Blast from the past

I saw this photo (below) on Twitter, and sent a link to a buddy who then reminded me of a blog entry I wrote about Shanahan six years ago for the So I went and dug it up. Here it is:

Shanahan The Man

As you’ve probably already seen, Rangers forward Brendan Shanahan was named the inaugural winner of the Mark Messier Leadership Award this week.

Brendan Shanahan truly is a leader. He stands out from the crowd. He’s different. He’s smart, he’s a great athlete, he’s rich, he’s famous, he’s got it all. When he gives interviews, he actually answers the questions he’s asked. He looks the interviewer in the eye and delivers his thoughts in a careful manner. He’s tall, he’s dark and, yes, he’s handsome.


He’s got that ruggedly handsome look from the 1950s Hollywood.

Maybe when they’re done with George Clooney after Oceans 13, they can throw in Shanahan in number 14. Nobody would miss Clooney.

“A lot of players here go above and beyond in the community, and I do think it’s very important,” Shanahan said when he received the award. “I think about it every day when I’m walking my kids to school, just being a good citizen and being a good person in the community.”

Not your average hockey quote.

In 2001, Shanahan helped Detroit sign Brett Hull by giving money back and later agreed to a smaller contract to fit under the salary cap.

Not your average guy.

With his Gretzky-styled small shoulder pads, and a droopy skating posture, he sometimes looks like Goofy on ice. And no, I wouldn’t say that to his face. After all, this is the only active NHL player with more than 500 career goals and more than 2,000 penalty minutes.

As we all remember, Shanahan invited – and paid their way – the who’s who of the NHL to Toronto in December 2004 for a two-day summit about the game, trying to figure out how the game could be improved. Maybe he got tired of sitting at home while waiting for the lockout to end, but he probably just wanted to get involved. Carry his weight.

In fact, a month after the summit Shanahan was in Sweden with the “World Stars” team of locked out NHLers, so I got to ask him about it. He looked me in the eye, and he delivered a carefully thought out answer about how the American presidential election had been an inspiration for the initiative. Or, even more, he was impressed by the volunteers in the John Kerry campaign he supported.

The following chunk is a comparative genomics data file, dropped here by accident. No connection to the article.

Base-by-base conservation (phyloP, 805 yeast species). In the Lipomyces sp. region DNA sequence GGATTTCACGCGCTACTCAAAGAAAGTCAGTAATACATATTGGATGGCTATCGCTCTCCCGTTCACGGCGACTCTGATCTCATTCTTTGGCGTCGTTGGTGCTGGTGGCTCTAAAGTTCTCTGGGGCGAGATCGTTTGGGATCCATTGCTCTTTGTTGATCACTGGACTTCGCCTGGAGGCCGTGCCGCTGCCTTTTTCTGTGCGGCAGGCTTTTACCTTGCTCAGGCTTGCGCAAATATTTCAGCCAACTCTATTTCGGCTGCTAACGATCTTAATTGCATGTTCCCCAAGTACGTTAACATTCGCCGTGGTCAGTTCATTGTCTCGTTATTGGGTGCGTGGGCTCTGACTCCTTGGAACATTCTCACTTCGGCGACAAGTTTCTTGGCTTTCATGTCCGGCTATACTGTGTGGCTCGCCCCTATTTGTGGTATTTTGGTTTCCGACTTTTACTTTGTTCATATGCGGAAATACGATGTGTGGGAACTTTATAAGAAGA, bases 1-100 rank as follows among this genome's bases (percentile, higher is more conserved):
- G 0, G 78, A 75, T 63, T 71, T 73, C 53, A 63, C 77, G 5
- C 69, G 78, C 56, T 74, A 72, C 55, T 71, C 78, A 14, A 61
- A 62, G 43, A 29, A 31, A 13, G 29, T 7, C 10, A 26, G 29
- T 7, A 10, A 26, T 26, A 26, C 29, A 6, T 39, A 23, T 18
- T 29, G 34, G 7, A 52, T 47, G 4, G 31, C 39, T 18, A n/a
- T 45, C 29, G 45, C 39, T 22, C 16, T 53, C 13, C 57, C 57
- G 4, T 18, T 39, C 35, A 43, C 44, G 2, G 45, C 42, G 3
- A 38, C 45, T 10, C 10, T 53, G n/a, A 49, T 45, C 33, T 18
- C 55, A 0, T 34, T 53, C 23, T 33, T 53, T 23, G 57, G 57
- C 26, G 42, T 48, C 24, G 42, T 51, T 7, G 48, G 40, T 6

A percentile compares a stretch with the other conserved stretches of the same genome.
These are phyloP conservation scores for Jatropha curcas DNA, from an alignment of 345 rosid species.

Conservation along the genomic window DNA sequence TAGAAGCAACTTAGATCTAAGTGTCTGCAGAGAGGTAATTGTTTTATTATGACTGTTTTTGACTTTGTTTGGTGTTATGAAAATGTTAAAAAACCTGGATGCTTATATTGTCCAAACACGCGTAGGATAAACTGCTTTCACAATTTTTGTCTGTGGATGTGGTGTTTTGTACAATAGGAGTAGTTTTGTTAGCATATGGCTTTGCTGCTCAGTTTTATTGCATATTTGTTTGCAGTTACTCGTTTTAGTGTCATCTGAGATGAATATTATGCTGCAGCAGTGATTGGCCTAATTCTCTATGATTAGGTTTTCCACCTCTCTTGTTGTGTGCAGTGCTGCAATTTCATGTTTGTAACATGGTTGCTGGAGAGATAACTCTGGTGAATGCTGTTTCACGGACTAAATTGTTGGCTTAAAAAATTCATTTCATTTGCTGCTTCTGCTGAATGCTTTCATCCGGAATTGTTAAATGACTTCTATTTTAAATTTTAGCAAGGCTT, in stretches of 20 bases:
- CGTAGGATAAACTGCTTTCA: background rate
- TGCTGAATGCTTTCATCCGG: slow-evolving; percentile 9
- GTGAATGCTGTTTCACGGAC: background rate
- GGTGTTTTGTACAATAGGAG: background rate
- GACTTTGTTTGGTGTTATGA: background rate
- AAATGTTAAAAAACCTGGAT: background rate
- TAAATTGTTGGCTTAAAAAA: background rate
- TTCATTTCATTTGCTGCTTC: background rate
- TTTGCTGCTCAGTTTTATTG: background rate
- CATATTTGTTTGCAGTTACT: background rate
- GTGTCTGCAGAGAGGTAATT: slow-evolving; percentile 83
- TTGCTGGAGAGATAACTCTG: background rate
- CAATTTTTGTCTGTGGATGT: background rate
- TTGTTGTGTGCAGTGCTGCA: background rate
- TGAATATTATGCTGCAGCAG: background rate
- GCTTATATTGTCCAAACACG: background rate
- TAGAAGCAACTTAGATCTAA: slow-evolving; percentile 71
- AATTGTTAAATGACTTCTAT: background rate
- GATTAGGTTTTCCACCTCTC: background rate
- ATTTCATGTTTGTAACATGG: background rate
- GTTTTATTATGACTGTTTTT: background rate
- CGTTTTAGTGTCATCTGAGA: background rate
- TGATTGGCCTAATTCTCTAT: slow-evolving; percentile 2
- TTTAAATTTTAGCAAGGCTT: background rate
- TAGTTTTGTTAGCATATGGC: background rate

“I was really impressed by the way ordinary people got involved and handed out flyers and campaigned for their candidate, and I felt that I wanted to get involved,” he said.

And then he hit the shower.

The fact that Shanahan stood his ground and drove the current officiating development even though he wasn’t the ultimate “skilled player” is a testament to his leadership qualities. He is a true class act.

It also turned out that Shanahan’s vision was correct. Hockey did become more fun to watch, and to play.

Last May, Shanahan took on the role of paving the way for the next generation of Canadian players as he captained Team Canada in the World Championship in Latvia, Riga. He was the only one on the roster that was born in the 1960s, and five years older than the second-oldest player on the team, Glen Metropolit from the Swiss league.

Shanahan was there to lead the team, and to pass on the torch to Sidney Crosby and others.

“I am sure they learned how much all the other countries want to beat Canada. A part of it is respect, and a part of it is that there is a swagger to Hockey Canada, and they’re annoyed that even in losing we carry the swagger. For Canada, it’s all or nothing,” Shanahan said.

“It was fun coming to the rink every day with these guys. For me it was a great honor to be a part of it. The heart on this team was so great and I am really honored that I got the chance to meet these guys at this point in my career, and get to know them before I am buying tickets to watch them.”

Sure. But for now, we’ll gladly stand in line to buy tickets to see Brendan Shanahan.

Shanahan. Sha-na-han. Man, even the name’s cool.

How does that make you feel?